Morgan’s mask Science

Fighting fire... Morgan's style

U.S. soldiers model international gas mask designs at the Chemical Development Laboratory in Philadelphia in this 1919 handout picture. Features of Morgan's safety hood were used in many of the initial gas masks.   | Photo Credit: HANDOUT

How would you feel if you had to hide while exhibiting something that you created? Worse still, what if someone else stole the limelight for your work? Garrett Morgan was willing to go through all this and more. An African American inventor, Morgan put his inventions above himself so that they would escape the then existing racial prejudices and reach the masses.

Born in the 1870s to parents who were likely former slaves, Morgan’s education did not go past the basic schooling. A keen interest in machines and an entrepreneurial bent, however, more than made up for what he lacked in formal training.

Morgan’s first invention

After starting out as a sewing-machine repairman, he quickly set out on his own with his shop. It was during this time that he accidentally stumbled upon his first invention. Looking to find a chemical which when applied on the needle would reduce friction, Morgan came across a solution that turned the curly hair in the horsehair cloth (that he used to wipe his hand) straight and smooth.

After successfully trying his solution on his neighbour’s dog, Morgan then tested it on his own hair. G.A.Morgan’s Hair Refiner, a hair straightening lotion, was born and with it emerged a whole range of products related to hair.

We saw last week that transistors slowly replaced vacuum tubes once it was established that they were more efficient. In the case of Morgan’s next invention, however, it was not merely enough that they were more efficient in what they did.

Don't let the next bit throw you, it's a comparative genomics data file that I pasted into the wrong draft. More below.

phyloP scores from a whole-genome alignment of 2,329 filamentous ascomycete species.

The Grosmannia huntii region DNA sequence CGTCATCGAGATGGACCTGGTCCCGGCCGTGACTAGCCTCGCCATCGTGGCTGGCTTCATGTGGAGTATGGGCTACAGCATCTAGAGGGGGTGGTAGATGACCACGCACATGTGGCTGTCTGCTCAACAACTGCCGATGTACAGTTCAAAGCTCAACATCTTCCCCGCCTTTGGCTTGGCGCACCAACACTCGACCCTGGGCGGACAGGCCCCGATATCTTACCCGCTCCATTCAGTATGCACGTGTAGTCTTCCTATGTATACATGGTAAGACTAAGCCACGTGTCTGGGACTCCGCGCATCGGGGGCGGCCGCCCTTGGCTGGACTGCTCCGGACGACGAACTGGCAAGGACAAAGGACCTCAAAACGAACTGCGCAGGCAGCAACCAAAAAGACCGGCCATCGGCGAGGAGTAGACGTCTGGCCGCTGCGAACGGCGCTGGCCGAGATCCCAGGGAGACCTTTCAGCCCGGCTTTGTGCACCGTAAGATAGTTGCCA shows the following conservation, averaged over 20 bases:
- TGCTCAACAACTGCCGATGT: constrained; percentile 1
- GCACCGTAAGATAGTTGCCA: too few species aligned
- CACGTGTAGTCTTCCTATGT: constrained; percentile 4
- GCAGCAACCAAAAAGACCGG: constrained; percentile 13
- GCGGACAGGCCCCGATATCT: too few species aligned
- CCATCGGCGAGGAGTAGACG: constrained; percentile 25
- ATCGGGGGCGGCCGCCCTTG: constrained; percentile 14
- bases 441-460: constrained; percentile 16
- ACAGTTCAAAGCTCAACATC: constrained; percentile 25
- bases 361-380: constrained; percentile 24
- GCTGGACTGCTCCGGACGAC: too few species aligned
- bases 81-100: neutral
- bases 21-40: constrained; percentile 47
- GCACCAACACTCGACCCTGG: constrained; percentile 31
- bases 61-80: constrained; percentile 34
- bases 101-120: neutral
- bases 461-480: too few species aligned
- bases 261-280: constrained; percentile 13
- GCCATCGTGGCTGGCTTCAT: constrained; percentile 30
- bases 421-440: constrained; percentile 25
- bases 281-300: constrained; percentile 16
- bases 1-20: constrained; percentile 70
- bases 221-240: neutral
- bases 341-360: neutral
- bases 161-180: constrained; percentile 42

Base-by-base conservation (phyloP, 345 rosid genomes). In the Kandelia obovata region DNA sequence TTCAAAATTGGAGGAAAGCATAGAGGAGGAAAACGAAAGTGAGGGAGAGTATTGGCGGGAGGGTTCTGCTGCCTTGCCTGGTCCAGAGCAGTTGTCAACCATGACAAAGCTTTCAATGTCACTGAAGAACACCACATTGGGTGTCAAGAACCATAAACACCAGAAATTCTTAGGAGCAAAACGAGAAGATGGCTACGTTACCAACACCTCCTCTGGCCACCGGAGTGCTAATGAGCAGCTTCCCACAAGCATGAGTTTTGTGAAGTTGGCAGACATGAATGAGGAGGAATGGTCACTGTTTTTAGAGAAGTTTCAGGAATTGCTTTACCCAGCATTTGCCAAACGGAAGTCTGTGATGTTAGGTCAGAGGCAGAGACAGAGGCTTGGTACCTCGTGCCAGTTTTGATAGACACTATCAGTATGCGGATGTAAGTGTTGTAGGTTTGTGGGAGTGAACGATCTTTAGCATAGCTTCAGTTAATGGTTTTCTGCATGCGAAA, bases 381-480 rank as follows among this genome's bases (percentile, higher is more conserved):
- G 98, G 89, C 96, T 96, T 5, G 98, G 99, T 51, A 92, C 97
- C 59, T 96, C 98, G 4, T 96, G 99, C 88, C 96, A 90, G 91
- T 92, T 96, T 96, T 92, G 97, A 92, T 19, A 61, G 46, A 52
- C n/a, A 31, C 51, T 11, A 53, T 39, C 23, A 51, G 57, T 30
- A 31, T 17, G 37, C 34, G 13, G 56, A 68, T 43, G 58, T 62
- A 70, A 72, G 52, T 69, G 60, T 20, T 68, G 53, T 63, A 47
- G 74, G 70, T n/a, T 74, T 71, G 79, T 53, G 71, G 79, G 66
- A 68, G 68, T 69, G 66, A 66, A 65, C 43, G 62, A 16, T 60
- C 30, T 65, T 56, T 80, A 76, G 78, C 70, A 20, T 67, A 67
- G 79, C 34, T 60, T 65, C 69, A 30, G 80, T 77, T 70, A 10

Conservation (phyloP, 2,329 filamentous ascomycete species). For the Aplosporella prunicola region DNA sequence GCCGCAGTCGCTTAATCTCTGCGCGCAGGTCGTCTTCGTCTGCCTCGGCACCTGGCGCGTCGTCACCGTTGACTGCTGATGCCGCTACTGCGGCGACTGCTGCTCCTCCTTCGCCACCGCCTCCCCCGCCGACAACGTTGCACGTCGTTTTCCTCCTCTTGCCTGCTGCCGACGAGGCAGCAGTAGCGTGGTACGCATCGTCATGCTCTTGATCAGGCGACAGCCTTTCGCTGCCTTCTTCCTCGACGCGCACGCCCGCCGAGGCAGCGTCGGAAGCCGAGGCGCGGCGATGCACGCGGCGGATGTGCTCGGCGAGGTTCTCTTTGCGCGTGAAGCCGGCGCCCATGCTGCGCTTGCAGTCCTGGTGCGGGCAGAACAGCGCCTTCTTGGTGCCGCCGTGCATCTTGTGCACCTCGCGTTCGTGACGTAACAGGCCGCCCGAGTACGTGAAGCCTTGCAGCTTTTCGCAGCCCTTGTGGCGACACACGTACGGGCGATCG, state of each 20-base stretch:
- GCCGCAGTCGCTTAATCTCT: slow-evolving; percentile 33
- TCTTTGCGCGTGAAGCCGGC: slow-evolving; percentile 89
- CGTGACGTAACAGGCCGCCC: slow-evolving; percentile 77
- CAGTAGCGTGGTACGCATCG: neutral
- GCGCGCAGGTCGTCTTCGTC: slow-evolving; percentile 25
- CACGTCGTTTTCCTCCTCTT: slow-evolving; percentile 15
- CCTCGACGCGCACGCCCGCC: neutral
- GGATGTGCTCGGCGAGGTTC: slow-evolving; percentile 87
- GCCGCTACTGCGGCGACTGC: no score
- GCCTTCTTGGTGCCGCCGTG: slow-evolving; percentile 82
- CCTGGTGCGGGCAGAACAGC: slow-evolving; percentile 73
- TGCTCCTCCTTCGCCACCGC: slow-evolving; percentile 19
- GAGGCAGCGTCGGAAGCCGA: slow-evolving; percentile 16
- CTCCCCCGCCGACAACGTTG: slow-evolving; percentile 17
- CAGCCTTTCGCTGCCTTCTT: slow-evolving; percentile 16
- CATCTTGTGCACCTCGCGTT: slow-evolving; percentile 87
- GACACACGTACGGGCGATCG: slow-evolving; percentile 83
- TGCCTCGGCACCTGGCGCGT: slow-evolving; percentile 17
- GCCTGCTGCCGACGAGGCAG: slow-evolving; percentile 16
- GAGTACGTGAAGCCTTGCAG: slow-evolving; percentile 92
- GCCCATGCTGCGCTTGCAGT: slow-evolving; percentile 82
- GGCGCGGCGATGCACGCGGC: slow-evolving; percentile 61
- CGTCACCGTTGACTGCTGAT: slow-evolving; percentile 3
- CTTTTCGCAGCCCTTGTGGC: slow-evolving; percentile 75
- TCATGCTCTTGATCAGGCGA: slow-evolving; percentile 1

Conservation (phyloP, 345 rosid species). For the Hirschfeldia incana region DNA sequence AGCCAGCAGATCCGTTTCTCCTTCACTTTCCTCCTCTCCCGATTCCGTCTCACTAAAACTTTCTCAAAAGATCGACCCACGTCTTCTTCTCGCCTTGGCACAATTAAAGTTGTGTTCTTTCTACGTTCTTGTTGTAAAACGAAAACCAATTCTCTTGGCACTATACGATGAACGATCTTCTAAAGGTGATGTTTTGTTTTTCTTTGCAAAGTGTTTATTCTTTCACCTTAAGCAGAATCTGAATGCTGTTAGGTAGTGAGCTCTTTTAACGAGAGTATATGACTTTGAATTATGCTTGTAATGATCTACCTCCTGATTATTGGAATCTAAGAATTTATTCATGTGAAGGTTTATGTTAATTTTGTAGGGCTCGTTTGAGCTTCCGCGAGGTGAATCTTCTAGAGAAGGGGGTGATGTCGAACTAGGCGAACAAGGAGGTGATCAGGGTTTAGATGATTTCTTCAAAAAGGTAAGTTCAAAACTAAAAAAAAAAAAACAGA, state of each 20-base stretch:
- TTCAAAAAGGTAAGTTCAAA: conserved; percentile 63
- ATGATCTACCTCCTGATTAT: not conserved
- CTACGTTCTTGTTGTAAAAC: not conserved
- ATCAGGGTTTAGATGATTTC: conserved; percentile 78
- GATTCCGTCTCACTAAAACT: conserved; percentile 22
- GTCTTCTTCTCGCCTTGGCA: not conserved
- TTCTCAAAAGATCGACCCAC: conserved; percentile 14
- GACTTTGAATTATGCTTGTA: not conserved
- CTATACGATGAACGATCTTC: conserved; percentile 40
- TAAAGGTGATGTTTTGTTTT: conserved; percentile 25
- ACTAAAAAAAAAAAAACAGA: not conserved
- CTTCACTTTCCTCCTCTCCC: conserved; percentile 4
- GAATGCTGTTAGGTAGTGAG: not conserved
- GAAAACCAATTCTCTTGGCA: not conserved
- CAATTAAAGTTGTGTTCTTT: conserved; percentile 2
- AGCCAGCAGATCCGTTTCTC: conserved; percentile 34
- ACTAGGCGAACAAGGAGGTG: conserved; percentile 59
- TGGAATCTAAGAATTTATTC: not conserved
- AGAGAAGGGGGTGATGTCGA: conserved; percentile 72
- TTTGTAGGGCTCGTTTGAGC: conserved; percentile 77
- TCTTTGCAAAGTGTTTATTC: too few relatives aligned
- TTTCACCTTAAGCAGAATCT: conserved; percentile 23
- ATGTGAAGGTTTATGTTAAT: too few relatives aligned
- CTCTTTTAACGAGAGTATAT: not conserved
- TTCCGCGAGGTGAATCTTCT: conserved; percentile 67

How mask works

Having seen firefighters struggling to cope with the suffocating smoke during their duty, Morgan invented a safety hood that would enable them to breathe easily, helping them to save lives and property without harming themselves.


Apart from his hair refiner and safety hood, Morgan is equally famous for one another invention that you see almost everyday in your life.
What is it? Send your answers to with your name, class, school and location. [subject: eye]
On observing that smoke and fume tend to rise during a fire as they were warmer or lighter, Morgan built a hood with a simple mechanism. The hood had two tubes that trailed down to the floor to obtain fresh air. Absorbent material at the end of the tube was moistened before use to cool and filter air. A separate tube with a valve served as the outlet for exhaled air.

Despite the fact that it worked, business didn’t pick up.

During his demonstrations, he hired a white actor to pose as the inventor Morgan, while he dressed up as Big Chief Mason and spent 25 minutes inside a smoke filled tent.

Put to use

It was the Lake Erie Crib Disaster in 1916 that saw the most dramatic use of Morgan’s masks. An explosion on July 25, 1916 meant that workers were trapped in a tunnel that was quickly filled with smoke and gases. Morgan, along with his brother Frank and a few volunteers, ventured into the tunnel with his safety hood and saved many of them.

Racial prejudices

While this incident sparked interest, prompting fire departments, police departments and mining companies to buy these hoods, Morgan’s heroism was ignored due to racial prejudice. While Morgan’s safety hoods found their way into World War I and many of its features were replicated in the gas masks that became standard soldier equipment, it was years before Morgan received the recognition for his work.

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Printable version | Sep 27, 2021 4:47:02 PM |

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